It’s Tuesday morning. You wake up for work at your normal time. But something is off. You just don’t feel right. You manage to make it to work, but it’s one of those days that you just feel wrong. Your brain does not want to work and you are in a bad mood. Your body hurts all over. Then it hits you. Maybe it’s from training the night before.
If you are like most Brazilian jiu jitsu practitioners, the sport is your hobby. You train a few days a week and work full time or go to school. The everyday stress of life and training can create a poor environment for recovery. In reality, recovering from training should start long before your class starts. You need to start looking at yourself as an athlete. Even if you have never competed in a tournament, you are still training like a competitor. The intensity and volume of work placed on the body during a BJJ class is the same as a high-level athlete. The way you eat, sleep, and hydrate needs to meet these high levels, as well. Going all day on coffee, eating the typical lunch of a sandwich or not eating at all, and then hitting the mats does little to prepare the body for the stress of training.
People think proper recovery is having a protein shake after they workout. Your post workout meal is only one piece to a complex puzzle. Recovery is like putting together a big jigsaw puzzle. If you are missing any of the pieces you won’t be able to complete it.
The Puzzle Pieces of Recovery
Before putting together a puzzle you must first lay out all the pieces and make sure they are all there. For proper recovery your pieces are sleep, nutrition, and tissue work. If you are missing any of them, then your recovery is going to suffer. Poor recovery can affect your mood, increase your chance of injury, and reduce performance.
Puzzle Piece #1: Sleep
During training you are producing a stress on the body in the hopes of a specific adaptation. That specific adaptation does not take place during the actual training. It occurs when the body is resting. Most of the repair process takes place when we are sleeping.
Sleep is the most important piece of the recovery puzzle. We all know getting a good night’s sleep is valuable for us, yet it’s one of the first things people ignore. You may be asking why sleep is so important. First, sleep has a large impact on your hormones. The pituitary gland, considered the master gland, controls the secretion of other hormones from the peripheral endocrine glands. The function of the pituitary is affected by our sleep. For optimal hormone levels we need our pituitary to function properly. An optimized hormonal environment places our body in the proper state for recovery. Without the proper hormonal environment proper recovery will be difficult.
Puzzle Piece #2: Nutrition
Nutrition is confusing. One day carbohydrates are good, the next they are bad. Nutrition for BJJ can be a whole article by itself. What is important to understand is that what you eat causes a hormonal change in the body. The type of food you eat, when you eat it, and in what quantities you eat it can hurt or help your recovery.
First, focus on how much you are eating. It does not matter if you are eating paleo or vegan, if your calories are too low then you are not going to recover. Second, get the bulk of your carbohydrates after you train. Training causes stress on the body that results in a release of cortisol. Cortisol starts to rise right before your training session begins. The rise in cortisol is telling your body to prepare for the stress ahead. After training you want to slow down that cortisol response. The easiest way to do that is by spiking insulin. When insulin is high, then cortisol is low. After your training session, focus on protein and fast-digesting carbohydrates like ripe bananas, white rice, or carbohydrate powders.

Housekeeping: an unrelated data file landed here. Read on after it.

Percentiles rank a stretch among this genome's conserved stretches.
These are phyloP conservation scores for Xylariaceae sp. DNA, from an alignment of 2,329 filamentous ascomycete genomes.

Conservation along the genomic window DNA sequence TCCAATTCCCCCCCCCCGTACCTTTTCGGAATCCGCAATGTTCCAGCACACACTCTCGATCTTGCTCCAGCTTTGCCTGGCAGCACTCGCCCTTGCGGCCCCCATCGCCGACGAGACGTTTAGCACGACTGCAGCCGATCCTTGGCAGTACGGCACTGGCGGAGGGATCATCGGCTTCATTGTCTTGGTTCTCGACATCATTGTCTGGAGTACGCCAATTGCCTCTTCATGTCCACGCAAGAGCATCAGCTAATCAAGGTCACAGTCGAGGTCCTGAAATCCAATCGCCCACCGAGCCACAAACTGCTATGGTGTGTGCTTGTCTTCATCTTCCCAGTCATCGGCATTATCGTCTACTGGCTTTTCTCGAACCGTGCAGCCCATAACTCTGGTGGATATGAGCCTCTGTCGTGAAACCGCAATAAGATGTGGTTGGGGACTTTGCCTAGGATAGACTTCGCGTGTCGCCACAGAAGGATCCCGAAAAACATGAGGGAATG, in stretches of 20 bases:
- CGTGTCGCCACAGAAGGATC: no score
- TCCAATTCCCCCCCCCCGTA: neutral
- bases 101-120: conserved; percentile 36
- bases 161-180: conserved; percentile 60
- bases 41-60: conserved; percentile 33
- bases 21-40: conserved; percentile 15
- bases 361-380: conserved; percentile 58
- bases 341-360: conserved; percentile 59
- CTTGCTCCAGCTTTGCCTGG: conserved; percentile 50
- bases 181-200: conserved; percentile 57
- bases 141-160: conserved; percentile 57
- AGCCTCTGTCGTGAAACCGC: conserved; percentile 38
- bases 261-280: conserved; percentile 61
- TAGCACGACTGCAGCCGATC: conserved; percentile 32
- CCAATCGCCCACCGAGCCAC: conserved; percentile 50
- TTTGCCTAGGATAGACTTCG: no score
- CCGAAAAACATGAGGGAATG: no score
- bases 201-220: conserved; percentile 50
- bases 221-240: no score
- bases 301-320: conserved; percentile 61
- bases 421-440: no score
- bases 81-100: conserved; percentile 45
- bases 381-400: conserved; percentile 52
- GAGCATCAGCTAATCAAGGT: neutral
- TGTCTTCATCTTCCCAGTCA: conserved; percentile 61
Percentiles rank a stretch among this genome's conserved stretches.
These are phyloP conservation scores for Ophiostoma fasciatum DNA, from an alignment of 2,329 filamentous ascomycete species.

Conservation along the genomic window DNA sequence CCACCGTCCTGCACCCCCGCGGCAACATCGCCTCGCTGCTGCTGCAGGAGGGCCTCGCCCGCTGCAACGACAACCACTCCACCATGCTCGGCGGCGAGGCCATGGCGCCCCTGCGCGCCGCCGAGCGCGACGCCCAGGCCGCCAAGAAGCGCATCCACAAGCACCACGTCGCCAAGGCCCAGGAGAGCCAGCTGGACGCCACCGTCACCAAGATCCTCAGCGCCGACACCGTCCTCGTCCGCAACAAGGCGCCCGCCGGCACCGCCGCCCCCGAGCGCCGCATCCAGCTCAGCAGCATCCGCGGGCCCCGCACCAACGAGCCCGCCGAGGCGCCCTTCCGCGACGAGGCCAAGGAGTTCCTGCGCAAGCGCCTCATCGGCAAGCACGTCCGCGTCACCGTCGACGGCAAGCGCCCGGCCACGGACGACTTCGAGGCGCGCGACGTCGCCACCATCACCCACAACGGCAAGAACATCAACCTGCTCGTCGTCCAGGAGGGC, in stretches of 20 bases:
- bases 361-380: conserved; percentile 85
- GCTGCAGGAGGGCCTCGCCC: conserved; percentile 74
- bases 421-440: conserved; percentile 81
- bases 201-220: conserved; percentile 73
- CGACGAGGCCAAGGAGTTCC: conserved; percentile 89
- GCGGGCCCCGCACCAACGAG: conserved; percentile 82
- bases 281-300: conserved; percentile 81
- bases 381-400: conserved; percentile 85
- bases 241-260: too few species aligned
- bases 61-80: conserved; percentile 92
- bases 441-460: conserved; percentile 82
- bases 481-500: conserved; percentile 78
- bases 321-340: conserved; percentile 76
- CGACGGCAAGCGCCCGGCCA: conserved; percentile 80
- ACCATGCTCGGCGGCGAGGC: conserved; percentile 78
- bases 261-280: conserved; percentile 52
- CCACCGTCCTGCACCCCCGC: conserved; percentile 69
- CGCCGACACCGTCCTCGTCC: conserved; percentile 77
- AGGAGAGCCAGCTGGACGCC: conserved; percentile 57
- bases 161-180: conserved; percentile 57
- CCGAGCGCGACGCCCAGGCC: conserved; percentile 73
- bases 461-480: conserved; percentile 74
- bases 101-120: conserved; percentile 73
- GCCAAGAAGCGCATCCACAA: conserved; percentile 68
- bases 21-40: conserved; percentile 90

Second, drink plenty of water. Dehydration will destroy your performance and recovery. The amount of water you should drink depends on bodyweight, how much you sweat, and your training environment. Just be smart about it. And drink water all day, not just when you are training.
Puzzle Piece #3: Tissue Work
Tissue work gets easily passed over. If you are like most Brazilian jiu jitsu athletes you head to the gym right after work in a rush and leave in a hurry to get home to see your family. The last thing you are thinking about is foam rolling.
Get in the habit of doing tissue work at night. Foam rolling at night is a great way to relax and shut down your fight-or-flight system before bed. Dr. Kelly Starrett, of MobilityWOD, recommends his athletes save their deep tissue work for the night in order to calm the parasympathetic nervous system. Take ten to twenty minutes before bed to do some tissue work instead of watching television. This will slow down the body and enhance your sleep.
The first thing a child does after putting a puzzle together is show everyone. Then the child takes it apart and does it again. Recovery is similar. Everyday you start with the pieces all over the coffee table. Everything you do during the day is to place a puzzle piece in the proper spot. By the end of the day your puzzle should be complete. If you are missing any of the pieces the puzzle will never be complete.
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